Honda Motor Co suspended some of its auto and motorcycle production globally as the Japanese car giant grappled with a suspected cyber attack, a spokesman said on Tuesday.
TOKYO: Honda Motor Co suspended some of its auto and motorcycle production globally as the Japanese car giant grappled with a suspected cyber attack, a spokesman said on Tuesday.
The suspected attack affected Honda’s production globally on Monday, forcing some plants to stop operations as the company needed to ensure that its quality control systems were not compromised.
Honda suspects the ransomware hit the company’s internal servers, the spokesman said.
Production resumed at most of the plants by Tuesday, but its main plant in Ohio, as well as those in Turkey, India and Brazil remain suspended as the ransomware disputed the company’s production systems, he said.
(Reporting by Maki Shiraki; Writing by Makiko Yamazaki; Editing Louise Heavens)
Computer networks in Europe and Japan from car manufacturer giant Honda have been affected by issues that are reportedly related to a SNAKE Ransomware cyber-attack.
Details are unclear at the moment but the company is currently investigating the cause of the problems that were detected on Monday.
Trouble confirmed, likely SNAKE ransomware
The company has confirmed to BleepingComputer that its IT network is not functioning properly but declined to provide more information regarding the nature of the issue as an investigation is ongoing.
“Honda can confirm that there is an issue with its IT network. This is currently under investigation, to understand the cause,“ a company representative told us.
From what is known at this point, the issues have not influenced the Japanese production or dealer activities. Furthermore, the company spokesperson said that there is no impact on Honda customers.
“In Europe, we are investigating to understand the nature of any impact” – Honda
While the Japanese car manufacturer is tight-lipped about these events, a security researcher named Milkream has found a sample of the SNAKE (EKANS) ransomware submitted to VirusTotal today that checks for the internal Honda network name of “mds.honda.com.”
When BleepingComputer tried to analyze the sample, the ransomware would start and immediately exit without encrypting any files.
The researcher states that this is because the ransomware tries to resolve the “mds.honda.com” domain, and failing to do so, will terminate the ransomware without encrypting any files.
Security researcher Vitali Kremez has also told BleepingComputer that in addition to the mds.honda.com check, it also contains a reference to the U.S. IP address 126.96.36.199.
This IP address resolves to the ‘unspec170108.amerhonda.com’ hostname.
The reference to this IP address and the internal hostname check are very strong indicators that today’s network outages are being caused by a SNAKE ransomware attack.
It is unclear how many systems are affected but Snake is known to steal data before deploying the encryption routine. In a statement to BleepingComputer on Tuesday, Honda says that they can “confirm that there is no information breach at this point in time.”
“Work is being undertaken to minimise the impact and to restore full functionality of production, sales and development activities. At this point, we see minimal business impact” – Honda representative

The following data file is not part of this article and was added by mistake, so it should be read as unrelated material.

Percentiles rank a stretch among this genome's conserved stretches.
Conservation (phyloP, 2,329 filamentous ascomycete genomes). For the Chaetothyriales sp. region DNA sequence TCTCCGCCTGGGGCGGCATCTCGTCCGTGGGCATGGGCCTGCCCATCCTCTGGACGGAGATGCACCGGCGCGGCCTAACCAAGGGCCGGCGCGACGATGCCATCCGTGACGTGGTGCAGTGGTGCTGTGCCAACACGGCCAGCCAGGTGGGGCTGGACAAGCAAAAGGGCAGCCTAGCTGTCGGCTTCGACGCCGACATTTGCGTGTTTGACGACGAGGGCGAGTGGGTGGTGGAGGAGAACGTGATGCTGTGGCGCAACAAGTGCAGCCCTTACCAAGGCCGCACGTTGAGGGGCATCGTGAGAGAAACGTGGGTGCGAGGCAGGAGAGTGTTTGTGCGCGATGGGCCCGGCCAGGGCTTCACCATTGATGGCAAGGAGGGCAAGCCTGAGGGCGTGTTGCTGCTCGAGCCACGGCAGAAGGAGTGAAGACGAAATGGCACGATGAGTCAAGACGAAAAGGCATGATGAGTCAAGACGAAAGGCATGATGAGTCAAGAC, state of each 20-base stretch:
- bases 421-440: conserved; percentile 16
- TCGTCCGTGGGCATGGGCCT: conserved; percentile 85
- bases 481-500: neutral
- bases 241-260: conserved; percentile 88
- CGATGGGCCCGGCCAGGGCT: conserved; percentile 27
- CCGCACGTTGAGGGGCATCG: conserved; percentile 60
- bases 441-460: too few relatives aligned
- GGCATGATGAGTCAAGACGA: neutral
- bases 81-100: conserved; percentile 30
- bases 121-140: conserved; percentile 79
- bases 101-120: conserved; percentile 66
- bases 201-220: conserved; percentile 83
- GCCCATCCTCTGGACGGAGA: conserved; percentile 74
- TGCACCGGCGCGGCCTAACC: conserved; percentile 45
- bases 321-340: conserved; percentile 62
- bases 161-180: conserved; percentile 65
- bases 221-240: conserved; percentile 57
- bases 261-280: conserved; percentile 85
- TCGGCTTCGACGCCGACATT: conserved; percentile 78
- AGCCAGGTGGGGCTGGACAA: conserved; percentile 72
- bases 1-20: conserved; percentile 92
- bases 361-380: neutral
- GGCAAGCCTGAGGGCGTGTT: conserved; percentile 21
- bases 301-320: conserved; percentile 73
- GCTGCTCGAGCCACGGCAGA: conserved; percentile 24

BleepingComputer reached out to the SNAKE ransomware operators, and while they did not admit to the attack, they did not deny it either.
“At this time we will not share details about the attack in order to allow the target some deniability. This will change as time passes,” the SNAKE operators told BleepingComputer.
Open database leaks sensitive info
If this proves to be an intrusion from an unauthorized party, it would be a significantly different security incident than what the company had to deal with last year when misconfigured databases exposed sensitive information on the public internet.
At the end of July 2019, security researcher Justin Paine found an unsecured ElasticSearch database containing information on about 300,000 Honda employees across the world, including the CEO.
Apart from personally identifiable information, the database instance included details about machines on the network, like the version of the operating system, hostnames, and patch status.
According to Paine’s research, a table called “uncontrolledmachines” listed systems on the internal network that did not have security software installed.
“If an attacker is looking for a way into Honda’s network knowing which machines are far less likely to identify/block their attacks would be critical information. These “uncontrolled machines” could very easily be the open door into the entire network,” Paine said
Another open ElasticSearch database belonging to Honda was discovered on December 11 last year by security researcher Bob Diachenko. The records were unprotected on the public internet and included data about customers in North America.
The database was from a data logging and monitoring server for telematics services. It included full names, email addresses, phone numbers, postal addresses, vehicle make and model, as well as its identification number (VIN).
The company estimated that about 26,000 unique consumer-related records were exposed due to the misconfigured database.
Update 6/8/20: Added information about a Honda IP address in the ransomware executable and a statement from the SNAKE ransomware operators.
Update 6/9/20: Added details from a second statement from Honda about the risk of information breach and the impact on business.
This is a developing story